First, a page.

18 Jun 2014
Comfortable footwear will be de rigeur when the giant photonics exhibition returns next year.
Munich’s biennial Laser World of Photonics event – already the largest in the laser industry – will become even larger next year after organizers Messe München decided to add a fifth exhibition hall to the trade show.
The event, which celebrated its 40th anniversary last year with 1130 exhibitors occupying some 42,000 square meters across four halls, will run from 22-25 June in 2015. Organizers said that demand for more exhibition space is growing unabated, while next year’s event will also coincide with the UN-sanctioned International Year of Light celebrations.
Reinhard Pfeiffer, Messe München’s deputy CEO, said in a statement: “The photonics industry is an industry of the future and the driving force behind numerous other industries. We sense the need for the technology from the growth in exhibitor numbers and from the fact the halls were becoming ever fuller. In 2015 we will be upsizing from four to five halls.”
That move will see the trade fair expand to 55,000 square meters, as it runs in parallel with the various scientific conferences that make up the World of Photonics Congress.
Messe München has identified three focus topics for the event, including the field of imaging that has traditionally been covered by the “Vision” show organized by Messe Stuttgart. Vision recently switched from an annual to a biennial schedule, following the wishes of its key exhibitors.
“There is scarcely a single production sector nowadays capable of dispensing with industrial image processing, combining stringent quality control with optimal efficiency,” reasons Messe München. “There is a huge need for solutions. Their use is extremely diverse, for example in testing and measurement technology, optics, medical and photo technology, electronics and material processing.”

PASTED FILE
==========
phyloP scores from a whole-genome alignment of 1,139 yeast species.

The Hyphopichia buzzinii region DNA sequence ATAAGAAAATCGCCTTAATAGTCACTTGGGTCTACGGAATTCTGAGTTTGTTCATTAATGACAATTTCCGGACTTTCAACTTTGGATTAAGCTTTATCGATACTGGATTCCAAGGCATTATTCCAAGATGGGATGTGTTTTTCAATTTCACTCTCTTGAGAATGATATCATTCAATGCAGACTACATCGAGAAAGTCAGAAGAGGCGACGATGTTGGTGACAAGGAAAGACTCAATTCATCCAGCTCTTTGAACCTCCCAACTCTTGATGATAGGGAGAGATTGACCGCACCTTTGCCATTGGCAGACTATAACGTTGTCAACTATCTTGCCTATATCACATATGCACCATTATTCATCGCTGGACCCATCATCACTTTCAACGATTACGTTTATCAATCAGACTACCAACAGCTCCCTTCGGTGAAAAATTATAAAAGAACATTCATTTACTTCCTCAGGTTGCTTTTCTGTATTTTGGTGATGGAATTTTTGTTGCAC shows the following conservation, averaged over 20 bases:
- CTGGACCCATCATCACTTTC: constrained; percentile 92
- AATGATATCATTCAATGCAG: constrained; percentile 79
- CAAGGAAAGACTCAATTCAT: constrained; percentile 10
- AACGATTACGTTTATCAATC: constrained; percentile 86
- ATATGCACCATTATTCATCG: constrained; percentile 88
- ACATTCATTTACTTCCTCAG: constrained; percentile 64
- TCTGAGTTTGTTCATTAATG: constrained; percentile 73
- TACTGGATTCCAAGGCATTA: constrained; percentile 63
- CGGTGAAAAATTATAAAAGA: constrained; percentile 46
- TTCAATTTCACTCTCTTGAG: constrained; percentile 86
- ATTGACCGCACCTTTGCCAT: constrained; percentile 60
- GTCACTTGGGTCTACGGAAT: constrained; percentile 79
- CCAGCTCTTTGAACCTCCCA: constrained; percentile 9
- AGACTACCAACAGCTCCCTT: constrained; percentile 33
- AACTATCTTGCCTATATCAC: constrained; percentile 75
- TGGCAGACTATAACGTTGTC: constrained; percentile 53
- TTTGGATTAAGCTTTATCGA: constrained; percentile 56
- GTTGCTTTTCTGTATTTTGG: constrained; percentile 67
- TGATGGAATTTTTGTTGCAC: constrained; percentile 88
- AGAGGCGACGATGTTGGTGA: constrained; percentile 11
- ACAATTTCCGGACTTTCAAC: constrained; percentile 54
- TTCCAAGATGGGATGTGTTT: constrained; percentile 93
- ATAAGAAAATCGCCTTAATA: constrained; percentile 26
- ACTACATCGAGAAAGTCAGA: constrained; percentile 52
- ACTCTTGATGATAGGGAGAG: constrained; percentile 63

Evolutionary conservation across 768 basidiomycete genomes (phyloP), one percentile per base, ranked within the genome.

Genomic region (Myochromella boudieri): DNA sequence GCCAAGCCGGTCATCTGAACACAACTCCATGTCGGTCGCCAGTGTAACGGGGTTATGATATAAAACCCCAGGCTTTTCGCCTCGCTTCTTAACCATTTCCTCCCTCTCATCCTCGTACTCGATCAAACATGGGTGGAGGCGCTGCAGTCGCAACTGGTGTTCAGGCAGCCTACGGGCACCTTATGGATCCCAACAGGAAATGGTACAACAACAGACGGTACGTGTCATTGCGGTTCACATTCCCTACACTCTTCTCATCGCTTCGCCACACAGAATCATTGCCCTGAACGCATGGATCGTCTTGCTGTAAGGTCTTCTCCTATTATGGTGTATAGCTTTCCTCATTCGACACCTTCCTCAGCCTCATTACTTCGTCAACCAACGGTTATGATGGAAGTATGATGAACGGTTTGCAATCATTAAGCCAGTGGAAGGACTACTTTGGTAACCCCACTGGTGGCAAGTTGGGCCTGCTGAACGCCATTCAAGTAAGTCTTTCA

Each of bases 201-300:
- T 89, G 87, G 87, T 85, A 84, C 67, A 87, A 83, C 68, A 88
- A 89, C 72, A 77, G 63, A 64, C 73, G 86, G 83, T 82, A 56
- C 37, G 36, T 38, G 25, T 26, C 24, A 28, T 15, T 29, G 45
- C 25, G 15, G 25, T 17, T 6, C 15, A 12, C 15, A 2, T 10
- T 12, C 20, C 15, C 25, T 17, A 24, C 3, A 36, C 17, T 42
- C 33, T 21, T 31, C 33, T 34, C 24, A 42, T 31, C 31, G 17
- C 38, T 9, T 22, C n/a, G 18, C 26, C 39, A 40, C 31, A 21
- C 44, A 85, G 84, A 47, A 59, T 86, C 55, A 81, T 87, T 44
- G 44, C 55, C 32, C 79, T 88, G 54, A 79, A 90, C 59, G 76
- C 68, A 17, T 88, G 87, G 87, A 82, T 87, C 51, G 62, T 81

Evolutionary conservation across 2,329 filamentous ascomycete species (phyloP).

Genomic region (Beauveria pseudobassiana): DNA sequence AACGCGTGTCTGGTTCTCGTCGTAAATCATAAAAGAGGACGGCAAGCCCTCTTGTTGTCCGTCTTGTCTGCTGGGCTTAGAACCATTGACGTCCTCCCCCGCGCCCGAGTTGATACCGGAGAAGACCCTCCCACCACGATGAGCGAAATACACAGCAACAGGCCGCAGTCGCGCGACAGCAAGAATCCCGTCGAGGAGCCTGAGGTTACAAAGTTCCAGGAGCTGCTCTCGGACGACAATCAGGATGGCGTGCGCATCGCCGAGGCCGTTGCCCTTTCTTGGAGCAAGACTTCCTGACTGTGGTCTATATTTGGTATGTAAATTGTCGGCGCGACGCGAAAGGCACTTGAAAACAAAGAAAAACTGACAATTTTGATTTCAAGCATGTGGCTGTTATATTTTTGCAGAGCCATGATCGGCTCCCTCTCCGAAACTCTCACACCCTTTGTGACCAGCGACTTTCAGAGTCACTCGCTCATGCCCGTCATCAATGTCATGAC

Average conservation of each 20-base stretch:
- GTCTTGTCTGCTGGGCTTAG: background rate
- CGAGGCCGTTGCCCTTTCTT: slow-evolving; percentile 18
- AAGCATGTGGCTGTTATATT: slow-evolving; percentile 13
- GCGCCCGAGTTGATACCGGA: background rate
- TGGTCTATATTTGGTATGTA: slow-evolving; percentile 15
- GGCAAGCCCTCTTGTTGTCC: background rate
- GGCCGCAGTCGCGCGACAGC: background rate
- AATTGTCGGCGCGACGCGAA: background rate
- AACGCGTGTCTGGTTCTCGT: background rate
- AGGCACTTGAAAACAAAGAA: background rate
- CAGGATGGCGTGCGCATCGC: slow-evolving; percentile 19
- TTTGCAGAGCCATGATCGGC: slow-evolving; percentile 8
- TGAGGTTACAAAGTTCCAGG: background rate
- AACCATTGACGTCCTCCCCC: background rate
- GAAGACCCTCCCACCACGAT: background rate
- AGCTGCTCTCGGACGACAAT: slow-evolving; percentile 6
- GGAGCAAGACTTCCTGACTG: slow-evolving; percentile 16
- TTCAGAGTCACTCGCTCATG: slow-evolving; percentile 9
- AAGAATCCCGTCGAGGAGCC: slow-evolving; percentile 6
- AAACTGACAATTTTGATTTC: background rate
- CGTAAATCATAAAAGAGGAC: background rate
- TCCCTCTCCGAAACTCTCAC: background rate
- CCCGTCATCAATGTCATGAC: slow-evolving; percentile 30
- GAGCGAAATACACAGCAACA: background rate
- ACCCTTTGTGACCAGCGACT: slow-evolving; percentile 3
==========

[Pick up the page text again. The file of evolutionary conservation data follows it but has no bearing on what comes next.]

Laser systems, already established as the key theme of the event, remains as one of the two other focus topics, with 3D printing in the form of laser additive manufacturing set to feature more prominently than before.
Biophotonics and medical technologies is the third of the focus areas, with companies set to showcase diagnostic technologies based on spectroscopy and microscopy, as well as light-based treatments.
Messe München highlights trends in automotive production and ultrafast lasers as areas of interest for the event, for example in the joining of lightweight construction or hybrid materials.
“There are important potential uses for ultrashort pulse lasers to be found in the medical technology arena as well,” say the organizers, including procedures like optical biopsies for cancer diagnosis.
Among the speakers expected to make an appearance in Munich next year are Nobel laureate Ted Hänsch, director of the nearby Max Planck Institute for Quantum Optics in Garching, as well as Serge Haroche, a professor of quantum physics at the Collège de France, who won a Nobel in 2012.
Harvard’s Federico Capasso, best known for developing the quantum cascade laser, has been lined up to open the event of Photonics Congress. It will feature six conferences, organized by international scientific societies including the European Physical Society, SPIE, OSA and the IEEE.